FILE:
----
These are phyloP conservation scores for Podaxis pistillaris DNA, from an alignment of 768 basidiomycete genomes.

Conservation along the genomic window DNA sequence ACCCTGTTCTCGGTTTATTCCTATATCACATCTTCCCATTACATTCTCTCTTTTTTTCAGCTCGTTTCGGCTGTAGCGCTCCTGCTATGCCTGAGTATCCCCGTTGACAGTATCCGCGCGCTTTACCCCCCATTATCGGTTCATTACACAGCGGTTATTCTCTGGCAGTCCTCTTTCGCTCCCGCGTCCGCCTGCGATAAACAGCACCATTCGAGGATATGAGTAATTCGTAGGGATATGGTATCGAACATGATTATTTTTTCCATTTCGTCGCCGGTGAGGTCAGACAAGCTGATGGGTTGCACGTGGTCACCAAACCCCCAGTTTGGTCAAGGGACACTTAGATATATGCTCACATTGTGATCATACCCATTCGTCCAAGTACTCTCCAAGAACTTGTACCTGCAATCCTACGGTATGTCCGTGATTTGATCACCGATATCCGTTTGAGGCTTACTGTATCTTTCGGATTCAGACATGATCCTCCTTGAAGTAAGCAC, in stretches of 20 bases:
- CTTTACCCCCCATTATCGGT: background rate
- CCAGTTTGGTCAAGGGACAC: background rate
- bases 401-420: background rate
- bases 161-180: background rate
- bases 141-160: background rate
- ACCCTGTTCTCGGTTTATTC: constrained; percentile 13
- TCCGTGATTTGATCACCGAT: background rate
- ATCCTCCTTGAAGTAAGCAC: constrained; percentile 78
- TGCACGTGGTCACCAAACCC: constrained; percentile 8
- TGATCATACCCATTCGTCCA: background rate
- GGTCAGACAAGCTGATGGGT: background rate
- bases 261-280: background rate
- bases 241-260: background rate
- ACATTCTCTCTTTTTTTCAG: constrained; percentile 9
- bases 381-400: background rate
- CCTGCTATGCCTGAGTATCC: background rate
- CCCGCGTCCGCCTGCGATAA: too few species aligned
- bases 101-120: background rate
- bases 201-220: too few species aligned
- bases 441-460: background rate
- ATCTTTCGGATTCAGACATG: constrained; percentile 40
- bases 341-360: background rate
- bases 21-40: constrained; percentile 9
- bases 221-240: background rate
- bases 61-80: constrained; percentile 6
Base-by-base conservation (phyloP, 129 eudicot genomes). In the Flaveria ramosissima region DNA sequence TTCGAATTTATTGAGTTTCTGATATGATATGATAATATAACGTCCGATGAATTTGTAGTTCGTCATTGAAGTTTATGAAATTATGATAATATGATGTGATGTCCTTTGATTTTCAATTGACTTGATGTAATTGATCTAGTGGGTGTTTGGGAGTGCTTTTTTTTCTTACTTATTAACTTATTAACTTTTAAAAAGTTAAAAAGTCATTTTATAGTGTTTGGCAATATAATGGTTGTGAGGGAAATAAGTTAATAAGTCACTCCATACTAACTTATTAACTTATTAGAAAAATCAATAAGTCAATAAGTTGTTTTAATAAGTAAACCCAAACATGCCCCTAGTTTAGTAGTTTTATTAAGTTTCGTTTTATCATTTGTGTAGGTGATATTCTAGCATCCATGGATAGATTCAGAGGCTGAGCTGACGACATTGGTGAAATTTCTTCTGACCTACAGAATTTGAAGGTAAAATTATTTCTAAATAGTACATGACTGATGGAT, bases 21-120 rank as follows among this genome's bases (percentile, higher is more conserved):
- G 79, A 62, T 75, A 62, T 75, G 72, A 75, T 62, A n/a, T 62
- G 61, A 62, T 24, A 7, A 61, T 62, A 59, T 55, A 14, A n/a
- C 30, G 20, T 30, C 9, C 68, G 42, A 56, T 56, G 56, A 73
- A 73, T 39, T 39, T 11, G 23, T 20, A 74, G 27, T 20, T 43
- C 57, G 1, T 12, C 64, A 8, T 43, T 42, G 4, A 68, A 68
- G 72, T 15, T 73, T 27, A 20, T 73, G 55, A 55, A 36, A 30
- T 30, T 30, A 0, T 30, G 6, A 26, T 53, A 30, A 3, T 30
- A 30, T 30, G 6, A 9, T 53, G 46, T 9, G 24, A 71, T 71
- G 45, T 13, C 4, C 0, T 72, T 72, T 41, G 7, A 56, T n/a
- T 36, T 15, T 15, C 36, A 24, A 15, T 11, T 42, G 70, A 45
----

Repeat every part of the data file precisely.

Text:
These are phyloP conservation scores for Podaxis pistillaris DNA, from an alignment of 768 basidiomycete genomes.

Conservation along the genomic window DNA sequence ACCCTGTTCTCGGTTTATTCCTATATCACATCTTCCCATTACATTCTCTCTTTTTTTCAGCTCGTTTCGGCTGTAGCGCTCCTGCTATGCCTGAGTATCCCCGTTGACAGTATCCGCGCGCTTTACCCCCCATTATCGGTTCATTACACAGCGGTTATTCTCTGGCAGTCCTCTTTCGCTCCCGCGTCCGCCTGCGATAAACAGCACCATTCGAGGATATGAGTAATTCGTAGGGATATGGTATCGAACATGATTATTTTTTCCATTTCGTCGCCGGTGAGGTCAGACAAGCTGATGGGTTGCACGTGGTCACCAAACCCCCAGTTTGGTCAAGGGACACTTAGATATATGCTCACATTGTGATCATACCCATTCGTCCAAGTACTCTCCAAGAACTTGTACCTGCAATCCTACGGTATGTCCGTGATTTGATCACCGATATCCGTTTGAGGCTTACTGTATCTTTCGGATTCAGACATGATCCTCCTTGAAGTAAGCAC, in stretches of 20 bases:
- CTTTACCCCCCATTATCGGT: background rate
- CCAGTTTGGTCAAGGGACAC: background rate
- bases 401-420: background rate
- bases 161-180: background rate
- bases 141-160: background rate
- ACCCTGTTCTCGGTTTATTC: constrained; percentile 13
- TCCGTGATTTGATCACCGAT: background rate
- ATCCTCCTTGAAGTAAGCAC: constrained; percentile 78
- TGCACGTGGTCACCAAACCC: constrained; percentile 8
- TGATCATACCCATTCGTCCA: background rate
- GGTCAGACAAGCTGATGGGT: background rate
- bases 261-280: background rate
- bases 241-260: background rate
- ACATTCTCTCTTTTTTTCAG: constrained; percentile 9
- bases 381-400: background rate
- CCTGCTATGCCTGAGTATCC: background rate
- CCCGCGTCCGCCTGCGATAA: too few species aligned
- bases 101-120: background rate
- bases 201-220: too few species aligned
- bases 441-460: background rate
- ATCTTTCGGATTCAGACATG: constrained; percentile 40
- bases 341-360: background rate
- bases 21-40: constrained; percentile 9
- bases 221-240: background rate
- bases 61-80: constrained; percentile 6
Base-by-base conservation (phyloP, 129 eudicot genomes). In the Flaveria ramosissima region DNA sequence TTCGAATTTATTGAGTTTCTGATATGATATGATAATATAACGTCCGATGAATTTGTAGTTCGTCATTGAAGTTTATGAAATTATGATAATATGATGTGATGTCCTTTGATTTTCAATTGACTTGATGTAATTGATCTAGTGGGTGTTTGGGAGTGCTTTTTTTTCTTACTTATTAACTTATTAACTTTTAAAAAGTTAAAAAGTCATTTTATAGTGTTTGGCAATATAATGGTTGTGAGGGAAATAAGTTAATAAGTCACTCCATACTAACTTATTAACTTATTAGAAAAATCAATAAGTCAATAAGTTGTTTTAATAAGTAAACCCAAACATGCCCCTAGTTTAGTAGTTTTATTAAGTTTCGTTTTATCATTTGTGTAGGTGATATTCTAGCATCCATGGATAGATTCAGAGGCTGAGCTGACGACATTGGTGAAATTTCTTCTGACCTACAGAATTTGAAGGTAAAATTATTTCTAAATAGTACATGACTGATGGAT, bases 21-120 rank as follows among this genome's bases (percentile, higher is more conserved):
- G 79, A 62, T 75, A 62, T 75, G 72, A 75, T 62, A n/a, T 62
- G 61, A 62, T 24, A 7, A 61, T 62, A 59, T 55, A 14, A n/a
- C 30, G 20, T 30, C 9, C 68, G 42, A 56, T 56, G 56, A 73
- A 73, T 39, T 39, T 11, G 23, T 20, A 74, G 27, T 20, T 43
- C 57, G 1, T 12, C 64, A 8, T 43, T 42, G 4, A 68, A 68
- G 72, T 15, T 73, T 27, A 20, T 73, G 55, A 55, A 36, A 30
- T 30, T 30, A 0, T 30, G 6, A 26, T 53, A 30, A 3, T 30
- A 30, T 30, G 6, A 9, T 53, G 46, T 9, G 24, A 71, T 71
- G 45, T 13, C 4, C 0, T 72, T 72, T 41, G 7, A 56, T n/a
- T 36, T 15, T 15, C 36, A 24, A 15, T 11, T 42, G 70, A 45